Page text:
Ask The Tough Questions

4 February 2011 No Comments by The Northern Standard

And so it begins…
The starting pistol for the General Election campaign fired by Brian Cowen on the last day of the 30th Dáil on Tuesday was a parting shot as redundant as much of the noise which emanated from the Taoiseach and his parliamentary colleagues during the course of the valedictory proceedings that brought the curtain down on a regime of government that everyone in the country seems glad to see the back of.
Across the land the prospective occupants of the Leinster House benches when they are reallocated on March 9 were already long out of the starting blocks. Even at this early stage no household will have escaped the first fusillades in the coming cascade of election literature, or the early tentative rat-a-tat-tats on their doors of campaigning candidates, all smiles and promises.
Much debate, and political capital, has already been mined from the question of how the television debates involving the party leaders should be structured. Assuredly the very powerful medium of television will exert some degree of influence on voting intentions.
But the public are much more sophisticated consumers of that medium than political campaign gurus tend to give them credit for. They can spot attempted manipulation a mile off and by now are shrewd to the cosmetics of such occasions. Consequently, the ‘spin’ applied is as likely as not to head in a direction counter-clockwise to that intended.
The Irish people will watch The Great Debates in great numbers, for they fuel their own debates about politics and are not devoid of entertainment value. But what they see on their screens will more likely confirm them in their opinions and their prejudices rather than change their minds.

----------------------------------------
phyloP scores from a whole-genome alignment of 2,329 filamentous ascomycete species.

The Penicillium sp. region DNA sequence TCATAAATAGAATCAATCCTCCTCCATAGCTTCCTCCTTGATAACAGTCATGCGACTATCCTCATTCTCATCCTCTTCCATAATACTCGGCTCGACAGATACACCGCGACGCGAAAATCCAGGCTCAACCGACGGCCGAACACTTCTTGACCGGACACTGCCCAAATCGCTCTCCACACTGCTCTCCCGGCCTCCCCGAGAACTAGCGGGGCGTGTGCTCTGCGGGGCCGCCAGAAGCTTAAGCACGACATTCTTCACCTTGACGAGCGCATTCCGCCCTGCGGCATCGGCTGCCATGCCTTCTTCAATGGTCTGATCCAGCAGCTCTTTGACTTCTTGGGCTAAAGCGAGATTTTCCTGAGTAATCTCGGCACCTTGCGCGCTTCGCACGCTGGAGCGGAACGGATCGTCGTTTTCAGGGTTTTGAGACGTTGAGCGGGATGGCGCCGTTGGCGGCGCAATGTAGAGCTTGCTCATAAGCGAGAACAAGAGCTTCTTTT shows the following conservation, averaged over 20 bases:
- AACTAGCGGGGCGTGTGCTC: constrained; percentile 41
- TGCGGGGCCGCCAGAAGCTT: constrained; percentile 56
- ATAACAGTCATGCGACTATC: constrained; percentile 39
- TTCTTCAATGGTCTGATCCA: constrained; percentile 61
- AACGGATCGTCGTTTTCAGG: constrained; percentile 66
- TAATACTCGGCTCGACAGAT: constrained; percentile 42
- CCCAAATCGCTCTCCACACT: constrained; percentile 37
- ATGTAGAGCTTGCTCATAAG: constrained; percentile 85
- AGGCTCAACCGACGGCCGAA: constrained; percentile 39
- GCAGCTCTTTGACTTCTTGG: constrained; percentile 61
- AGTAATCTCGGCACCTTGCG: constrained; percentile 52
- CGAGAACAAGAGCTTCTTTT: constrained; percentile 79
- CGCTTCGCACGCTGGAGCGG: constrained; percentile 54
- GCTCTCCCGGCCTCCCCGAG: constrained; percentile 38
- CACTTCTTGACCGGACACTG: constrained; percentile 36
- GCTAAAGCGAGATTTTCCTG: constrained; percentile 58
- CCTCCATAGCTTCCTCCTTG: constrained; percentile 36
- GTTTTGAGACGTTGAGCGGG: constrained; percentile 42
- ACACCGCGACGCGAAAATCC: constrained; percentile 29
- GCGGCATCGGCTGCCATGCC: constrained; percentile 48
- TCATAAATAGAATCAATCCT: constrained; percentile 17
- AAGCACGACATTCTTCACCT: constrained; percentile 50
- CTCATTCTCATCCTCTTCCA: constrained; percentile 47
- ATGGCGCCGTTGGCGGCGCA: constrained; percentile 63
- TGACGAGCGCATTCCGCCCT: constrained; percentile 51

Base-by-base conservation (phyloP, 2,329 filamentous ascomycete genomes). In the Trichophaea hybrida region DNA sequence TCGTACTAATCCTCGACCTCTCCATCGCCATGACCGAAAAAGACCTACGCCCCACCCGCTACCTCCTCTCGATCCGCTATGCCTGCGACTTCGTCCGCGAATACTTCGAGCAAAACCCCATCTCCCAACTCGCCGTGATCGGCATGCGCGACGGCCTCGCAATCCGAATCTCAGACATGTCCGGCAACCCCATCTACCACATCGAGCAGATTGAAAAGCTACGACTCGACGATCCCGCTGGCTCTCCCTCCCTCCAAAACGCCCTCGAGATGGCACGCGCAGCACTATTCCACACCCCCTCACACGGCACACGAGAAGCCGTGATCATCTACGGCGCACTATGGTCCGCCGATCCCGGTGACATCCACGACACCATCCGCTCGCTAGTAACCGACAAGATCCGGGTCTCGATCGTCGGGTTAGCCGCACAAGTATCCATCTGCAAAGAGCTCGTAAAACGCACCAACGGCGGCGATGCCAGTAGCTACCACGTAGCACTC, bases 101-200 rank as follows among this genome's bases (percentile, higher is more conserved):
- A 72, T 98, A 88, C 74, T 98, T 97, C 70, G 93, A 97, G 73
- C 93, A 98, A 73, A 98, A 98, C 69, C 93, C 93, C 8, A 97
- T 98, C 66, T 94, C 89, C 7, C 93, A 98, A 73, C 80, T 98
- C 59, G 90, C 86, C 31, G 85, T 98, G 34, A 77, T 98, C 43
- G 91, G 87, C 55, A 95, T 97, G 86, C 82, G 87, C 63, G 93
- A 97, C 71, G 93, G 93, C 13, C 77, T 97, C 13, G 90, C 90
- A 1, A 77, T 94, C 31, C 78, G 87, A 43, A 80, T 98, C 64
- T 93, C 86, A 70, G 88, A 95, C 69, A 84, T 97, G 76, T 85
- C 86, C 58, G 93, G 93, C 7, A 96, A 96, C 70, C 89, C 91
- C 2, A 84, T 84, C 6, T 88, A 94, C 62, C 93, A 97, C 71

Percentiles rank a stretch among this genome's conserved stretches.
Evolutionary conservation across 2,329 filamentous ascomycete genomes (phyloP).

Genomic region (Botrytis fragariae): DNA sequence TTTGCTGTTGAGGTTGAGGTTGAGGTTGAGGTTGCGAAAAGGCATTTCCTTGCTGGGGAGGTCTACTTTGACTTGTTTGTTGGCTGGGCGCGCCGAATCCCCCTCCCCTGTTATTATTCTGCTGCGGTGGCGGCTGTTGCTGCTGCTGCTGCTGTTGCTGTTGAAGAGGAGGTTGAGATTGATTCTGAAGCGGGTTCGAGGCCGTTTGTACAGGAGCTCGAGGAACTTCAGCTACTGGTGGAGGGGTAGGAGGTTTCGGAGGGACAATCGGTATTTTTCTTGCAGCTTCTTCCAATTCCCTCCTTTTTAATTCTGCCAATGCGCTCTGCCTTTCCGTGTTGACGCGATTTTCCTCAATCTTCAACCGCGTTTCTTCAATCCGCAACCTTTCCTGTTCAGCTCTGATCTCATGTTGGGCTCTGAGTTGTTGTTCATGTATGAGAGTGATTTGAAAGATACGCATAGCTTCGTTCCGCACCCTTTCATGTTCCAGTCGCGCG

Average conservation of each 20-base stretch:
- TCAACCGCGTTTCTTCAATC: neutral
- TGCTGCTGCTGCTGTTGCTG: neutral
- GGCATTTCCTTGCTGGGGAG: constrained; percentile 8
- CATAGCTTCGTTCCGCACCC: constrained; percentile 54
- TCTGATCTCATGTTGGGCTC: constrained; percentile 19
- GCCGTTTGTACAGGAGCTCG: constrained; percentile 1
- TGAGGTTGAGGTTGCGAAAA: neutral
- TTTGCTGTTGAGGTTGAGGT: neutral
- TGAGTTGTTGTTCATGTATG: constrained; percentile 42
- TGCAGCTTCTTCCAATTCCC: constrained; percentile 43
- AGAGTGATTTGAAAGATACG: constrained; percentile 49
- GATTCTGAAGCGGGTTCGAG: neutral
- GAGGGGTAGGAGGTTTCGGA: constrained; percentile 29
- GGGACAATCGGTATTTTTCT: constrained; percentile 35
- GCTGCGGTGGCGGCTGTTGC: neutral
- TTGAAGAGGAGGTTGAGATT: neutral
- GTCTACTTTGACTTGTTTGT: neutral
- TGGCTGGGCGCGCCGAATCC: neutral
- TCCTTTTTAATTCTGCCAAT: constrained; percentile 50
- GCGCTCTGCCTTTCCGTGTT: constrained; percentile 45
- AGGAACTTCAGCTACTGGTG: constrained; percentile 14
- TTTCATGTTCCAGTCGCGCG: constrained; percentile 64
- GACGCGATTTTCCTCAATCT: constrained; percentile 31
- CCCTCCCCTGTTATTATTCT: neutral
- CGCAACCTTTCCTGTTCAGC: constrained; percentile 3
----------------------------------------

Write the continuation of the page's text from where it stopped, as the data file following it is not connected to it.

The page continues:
Even in the modern age, when the burgeoning social media has broadened the politician’s means of attempting to convey their message from a safely remote distance, it is our editorial view that the doorstep remains the crucible through which the real worth of election candidates are tested, where opinions change, and where most elections remain to be won and lost.
It is here that the individual voter can examine unmediated the calibre of the people who desire to enter into their employment for the next five years. For, when you strip it down to its essentials, that’s the basis on which representative politics operates: we as voters make a choice from a short-list of candidates of the person each of us feels is the best qualified for a very important job that is in our gift to give.
While no single one of us gets to say who is best, we all make an equally important contribution towards the final decision. Thus does democracy apportion power – but it apportions responsibility likewise. We stand to gain, distinctly if varyingly, if our choices prove wise ones and, as every citizen of the country is experiencing at the present time, stand to lose, sometimes disproportionately, if we err in our selections.
Our responsibility as voters ends at the ballot box, but it surely begins, in this above all of recent General Elections, at the doorstep. Many of us will have things we really want to say to politicians, things we have been saving up over month after frustrated month of the country’s unprecedented economic decline. But if we choose to do nothing more in our doorstep exchanges than give the candidates a piece of our minds, we are letting slip an important opportunity.